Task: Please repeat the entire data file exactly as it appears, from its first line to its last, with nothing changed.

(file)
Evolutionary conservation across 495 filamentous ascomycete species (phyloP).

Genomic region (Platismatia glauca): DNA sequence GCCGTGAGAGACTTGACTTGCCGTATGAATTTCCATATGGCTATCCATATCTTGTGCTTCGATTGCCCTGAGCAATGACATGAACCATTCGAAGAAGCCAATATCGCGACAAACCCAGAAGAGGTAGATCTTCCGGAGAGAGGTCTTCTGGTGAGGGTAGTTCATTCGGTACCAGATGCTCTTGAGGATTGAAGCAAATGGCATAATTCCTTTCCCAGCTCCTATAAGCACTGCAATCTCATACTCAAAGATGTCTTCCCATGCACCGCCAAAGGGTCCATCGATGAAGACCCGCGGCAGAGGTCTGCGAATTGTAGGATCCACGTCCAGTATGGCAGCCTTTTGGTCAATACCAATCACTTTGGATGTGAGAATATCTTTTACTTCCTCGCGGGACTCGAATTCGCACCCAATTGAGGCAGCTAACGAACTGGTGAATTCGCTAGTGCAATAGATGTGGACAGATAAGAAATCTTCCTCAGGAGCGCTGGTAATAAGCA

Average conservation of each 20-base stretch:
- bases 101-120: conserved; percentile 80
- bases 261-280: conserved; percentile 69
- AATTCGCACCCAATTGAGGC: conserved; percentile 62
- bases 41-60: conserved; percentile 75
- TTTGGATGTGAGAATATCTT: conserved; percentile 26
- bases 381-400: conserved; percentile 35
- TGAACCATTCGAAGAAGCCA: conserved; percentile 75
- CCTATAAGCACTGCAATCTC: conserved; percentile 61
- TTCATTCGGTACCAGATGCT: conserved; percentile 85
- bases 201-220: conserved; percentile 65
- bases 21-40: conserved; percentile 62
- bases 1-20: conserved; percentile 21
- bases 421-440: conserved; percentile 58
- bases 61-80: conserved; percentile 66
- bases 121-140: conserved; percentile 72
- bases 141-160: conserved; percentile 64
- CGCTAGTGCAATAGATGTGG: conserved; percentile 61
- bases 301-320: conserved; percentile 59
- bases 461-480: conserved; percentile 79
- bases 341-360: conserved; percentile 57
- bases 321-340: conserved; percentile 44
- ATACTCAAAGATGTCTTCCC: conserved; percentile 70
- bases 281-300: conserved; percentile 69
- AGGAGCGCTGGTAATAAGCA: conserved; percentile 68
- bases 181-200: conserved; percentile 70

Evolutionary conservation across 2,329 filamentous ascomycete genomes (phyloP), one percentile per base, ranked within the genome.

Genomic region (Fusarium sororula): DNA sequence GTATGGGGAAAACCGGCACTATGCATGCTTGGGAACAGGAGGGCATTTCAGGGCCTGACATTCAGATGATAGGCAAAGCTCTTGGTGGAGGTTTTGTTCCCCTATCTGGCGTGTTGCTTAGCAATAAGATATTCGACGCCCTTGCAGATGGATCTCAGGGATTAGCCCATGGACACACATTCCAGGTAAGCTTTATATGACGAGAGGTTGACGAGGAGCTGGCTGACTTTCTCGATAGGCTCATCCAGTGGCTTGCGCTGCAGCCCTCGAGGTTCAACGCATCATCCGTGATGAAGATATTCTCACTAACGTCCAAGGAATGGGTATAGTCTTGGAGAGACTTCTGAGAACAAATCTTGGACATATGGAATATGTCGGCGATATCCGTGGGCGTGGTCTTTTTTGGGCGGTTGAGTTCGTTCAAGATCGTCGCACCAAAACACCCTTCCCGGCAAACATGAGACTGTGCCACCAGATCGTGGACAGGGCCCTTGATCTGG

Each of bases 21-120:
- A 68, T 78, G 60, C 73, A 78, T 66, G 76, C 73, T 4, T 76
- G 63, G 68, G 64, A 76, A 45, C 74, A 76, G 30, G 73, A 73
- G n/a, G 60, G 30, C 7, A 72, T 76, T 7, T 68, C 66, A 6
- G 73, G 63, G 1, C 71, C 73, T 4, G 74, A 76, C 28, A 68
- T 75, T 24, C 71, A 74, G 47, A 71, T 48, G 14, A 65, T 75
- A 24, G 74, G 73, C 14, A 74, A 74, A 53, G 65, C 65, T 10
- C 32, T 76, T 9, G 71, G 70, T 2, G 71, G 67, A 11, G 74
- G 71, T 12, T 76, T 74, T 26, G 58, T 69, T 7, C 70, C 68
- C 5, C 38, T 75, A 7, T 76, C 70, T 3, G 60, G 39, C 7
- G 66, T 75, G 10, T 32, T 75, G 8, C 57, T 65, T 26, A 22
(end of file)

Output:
Evolutionary conservation across 495 filamentous ascomycete species (phyloP).

Genomic region (Platismatia glauca): DNA sequence GCCGTGAGAGACTTGACTTGCCGTATGAATTTCCATATGGCTATCCATATCTTGTGCTTCGATTGCCCTGAGCAATGACATGAACCATTCGAAGAAGCCAATATCGCGACAAACCCAGAAGAGGTAGATCTTCCGGAGAGAGGTCTTCTGGTGAGGGTAGTTCATTCGGTACCAGATGCTCTTGAGGATTGAAGCAAATGGCATAATTCCTTTCCCAGCTCCTATAAGCACTGCAATCTCATACTCAAAGATGTCTTCCCATGCACCGCCAAAGGGTCCATCGATGAAGACCCGCGGCAGAGGTCTGCGAATTGTAGGATCCACGTCCAGTATGGCAGCCTTTTGGTCAATACCAATCACTTTGGATGTGAGAATATCTTTTACTTCCTCGCGGGACTCGAATTCGCACCCAATTGAGGCAGCTAACGAACTGGTGAATTCGCTAGTGCAATAGATGTGGACAGATAAGAAATCTTCCTCAGGAGCGCTGGTAATAAGCA

Average conservation of each 20-base stretch:
- bases 101-120: conserved; percentile 80
- bases 261-280: conserved; percentile 69
- AATTCGCACCCAATTGAGGC: conserved; percentile 62
- bases 41-60: conserved; percentile 75
- TTTGGATGTGAGAATATCTT: conserved; percentile 26
- bases 381-400: conserved; percentile 35
- TGAACCATTCGAAGAAGCCA: conserved; percentile 75
- CCTATAAGCACTGCAATCTC: conserved; percentile 61
- TTCATTCGGTACCAGATGCT: conserved; percentile 85
- bases 201-220: conserved; percentile 65
- bases 21-40: conserved; percentile 62
- bases 1-20: conserved; percentile 21
- bases 421-440: conserved; percentile 58
- bases 61-80: conserved; percentile 66
- bases 121-140: conserved; percentile 72
- bases 141-160: conserved; percentile 64
- CGCTAGTGCAATAGATGTGG: conserved; percentile 61
- bases 301-320: conserved; percentile 59
- bases 461-480: conserved; percentile 79
- bases 341-360: conserved; percentile 57
- bases 321-340: conserved; percentile 44
- ATACTCAAAGATGTCTTCCC: conserved; percentile 70
- bases 281-300: conserved; percentile 69
- AGGAGCGCTGGTAATAAGCA: conserved; percentile 68
- bases 181-200: conserved; percentile 70

Evolutionary conservation across 2,329 filamentous ascomycete genomes (phyloP), one percentile per base, ranked within the genome.

Genomic region (Fusarium sororula): DNA sequence GTATGGGGAAAACCGGCACTATGCATGCTTGGGAACAGGAGGGCATTTCAGGGCCTGACATTCAGATGATAGGCAAAGCTCTTGGTGGAGGTTTTGTTCCCCTATCTGGCGTGTTGCTTAGCAATAAGATATTCGACGCCCTTGCAGATGGATCTCAGGGATTAGCCCATGGACACACATTCCAGGTAAGCTTTATATGACGAGAGGTTGACGAGGAGCTGGCTGACTTTCTCGATAGGCTCATCCAGTGGCTTGCGCTGCAGCCCTCGAGGTTCAACGCATCATCCGTGATGAAGATATTCTCACTAACGTCCAAGGAATGGGTATAGTCTTGGAGAGACTTCTGAGAACAAATCTTGGACATATGGAATATGTCGGCGATATCCGTGGGCGTGGTCTTTTTTGGGCGGTTGAGTTCGTTCAAGATCGTCGCACCAAAACACCCTTCCCGGCAAACATGAGACTGTGCCACCAGATCGTGGACAGGGCCCTTGATCTGG

Each of bases 21-120:
- A 68, T 78, G 60, C 73, A 78, T 66, G 76, C 73, T 4, T 76
- G 63, G 68, G 64, A 76, A 45, C 74, A 76, G 30, G 73, A 73
- G n/a, G 60, G 30, C 7, A 72, T 76, T 7, T 68, C 66, A 6
- G 73, G 63, G 1, C 71, C 73, T 4, G 74, A 76, C 28, A 68
- T 75, T 24, C 71, A 74, G 47, A 71, T 48, G 14, A 65, T 75
- A 24, G 74, G 73, C 14, A 74, A 74, A 53, G 65, C 65, T 10
- C 32, T 76, T 9, G 71, G 70, T 2, G 71, G 67, A 11, G 74
- G 71, T 12, T 76, T 74, T 26, G 58, T 69, T 7, C 70, C 68
- C 5, C 38, T 75, A 7, T 76, C 70, T 3, G 60, G 39, C 7
- G 66, T 75, G 10, T 32, T 75, G 8, C 57, T 65, T 26, A 22